- Daily use scenarios are the ones that the primary persona performs most often. Most users will have one or two daily-use scenarios. More than three is rare according to Cooper. This is where new users must get up to speed the fastest, benefits from good design are reaped the most, and the lion’s share of interaction design effort is applied.
The daily-use and necessary-use scenarios drive the functional requirements specification.
The daily-use scenarios drive investment in interface design decisions.
Prioritizing the personas
After we’ve created the personas representing all of the users of the application, we must select the primary persona. We will design the application for the primary persona. We can make this selection based upon the inherent value of the persona’s practical goals and their associated scenarios. We have written previously about using ROI to prioritize requirements with value-based prioritization. We can apply the same general techniques to selecting the primary persona.
The practical goals of each persona represent their personal ability to help the company achieve its corporate goals. Corporate goals are enabled via the practical goals. These practical goals embody the particular business processes that are being created, enabled, or improved with the new software project [background on software migration projects]. Each persona achieves their practical goals through scenarios. The frequency of each scenario can be combined with the number of users represented by a particular persona to identify the magnitude of the impact. A project that will reduce the cost of submitting a quote by $1 per quote, for example, is worth $1,000,000 per year if 100 people each submit 50 quotes per day.
Select the persona who’s practical goals represent the greatest impact on the corporate goals. Another way to think of it – pick the person who stands to benefit the most from the software.
Creating a sense of identity
There are two ways that we create a sense of identity around a persona. First, find a picture of a person that superficially has the characteristics of the persona. This becomes the face of the user. Or find a picture that “matches” the name you give the persona. The following pictures might represent a tier-two tech support person and an executive assistant. Pick a face that represents the persona to you.
The second thing we do is tell stories about the persona. The more detailed the stories, the better. Relevance of the story to the software is irrelevant. What we are trying to do is characterize the individual in a way that will inspire good design decisions. We might write a story for our tier-two tech support person as follows:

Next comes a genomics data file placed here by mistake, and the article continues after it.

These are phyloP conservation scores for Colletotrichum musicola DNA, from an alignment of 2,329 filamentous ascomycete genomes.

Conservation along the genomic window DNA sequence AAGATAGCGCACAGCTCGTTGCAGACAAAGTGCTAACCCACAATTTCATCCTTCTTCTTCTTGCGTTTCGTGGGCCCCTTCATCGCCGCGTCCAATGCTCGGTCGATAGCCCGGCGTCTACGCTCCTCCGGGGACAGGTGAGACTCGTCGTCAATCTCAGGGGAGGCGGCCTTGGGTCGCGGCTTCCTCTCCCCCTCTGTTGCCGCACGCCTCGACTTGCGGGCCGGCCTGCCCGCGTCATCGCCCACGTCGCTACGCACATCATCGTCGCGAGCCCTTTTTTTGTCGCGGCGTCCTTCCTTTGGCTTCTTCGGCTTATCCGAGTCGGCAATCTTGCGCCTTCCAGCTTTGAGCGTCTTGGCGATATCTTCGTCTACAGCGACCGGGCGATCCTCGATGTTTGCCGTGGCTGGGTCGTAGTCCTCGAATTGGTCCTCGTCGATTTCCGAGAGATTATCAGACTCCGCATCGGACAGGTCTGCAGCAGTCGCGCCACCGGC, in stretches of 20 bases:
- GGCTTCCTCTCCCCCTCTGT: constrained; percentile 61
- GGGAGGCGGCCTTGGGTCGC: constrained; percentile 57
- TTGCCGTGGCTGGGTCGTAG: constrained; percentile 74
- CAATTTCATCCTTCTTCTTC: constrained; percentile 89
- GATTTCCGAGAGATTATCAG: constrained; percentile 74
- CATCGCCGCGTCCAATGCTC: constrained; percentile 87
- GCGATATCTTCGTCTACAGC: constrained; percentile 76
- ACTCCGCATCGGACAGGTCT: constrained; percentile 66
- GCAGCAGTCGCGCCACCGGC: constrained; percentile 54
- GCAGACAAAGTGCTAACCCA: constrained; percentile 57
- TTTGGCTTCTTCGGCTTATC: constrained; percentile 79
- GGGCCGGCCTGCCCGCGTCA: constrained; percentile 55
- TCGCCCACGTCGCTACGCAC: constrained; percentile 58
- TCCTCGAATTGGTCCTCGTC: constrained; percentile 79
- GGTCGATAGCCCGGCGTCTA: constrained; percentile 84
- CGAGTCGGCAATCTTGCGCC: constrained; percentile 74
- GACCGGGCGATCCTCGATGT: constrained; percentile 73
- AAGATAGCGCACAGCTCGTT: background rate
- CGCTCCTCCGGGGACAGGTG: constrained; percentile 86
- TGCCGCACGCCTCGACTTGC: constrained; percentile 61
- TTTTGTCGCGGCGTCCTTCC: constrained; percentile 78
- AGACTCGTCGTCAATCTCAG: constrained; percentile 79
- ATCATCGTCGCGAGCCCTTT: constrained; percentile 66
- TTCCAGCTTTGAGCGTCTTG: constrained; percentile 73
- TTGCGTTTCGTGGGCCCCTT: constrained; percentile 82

Sam is an avid video-game player, and values the level of knowledge she has about her favorite games. Sam reads all the forums, knows the cheat codes, and plays the games against herself. Sam’s latest trick, to save time, is to focus on perfection. Sam plays Galaga, but only plays the first level, and tries to achieve a greater than 100% hit ratio for shots fired (which is possible only if she gets a ship captured and can kill two aliens at a time). Sam is also an avid frisbee golfer, and plays every Saturday with a regular team. Sam’s also the one who keeps a website running with all of the stats and schedules. The only thing Sam doesn’t like is talking to new people. Sam’s friends describe Sam as someone who ‘takes a while to warm up to.’ Sam would much rather answer someone’s questions on a forum than over the phone.
How do we use the personas?
We use the personas to identify the primary user(s) of our application. These users drive the development of requirements and features needed to support the persona’s daily use scenarios. Interaction designers will also use the details of the persona (captured in stories and personal goals) to drive design decisions in the creation of the user interface, and more generally the interactions that the user will have with the software.
We often rely on the persona to prevent internally-driven scope creep. When a team member suggests that someone may want to browse the database of tech-support call logs, organized by the tier-one person who received the call, we can respond that Sam wouldn’t do that. And if Sam would not do it, the software won’t do it either. This is a great technique for focusing on the most important requirements.
This focus helps us create software that helps the most important users achieve mastery of the software the fastest.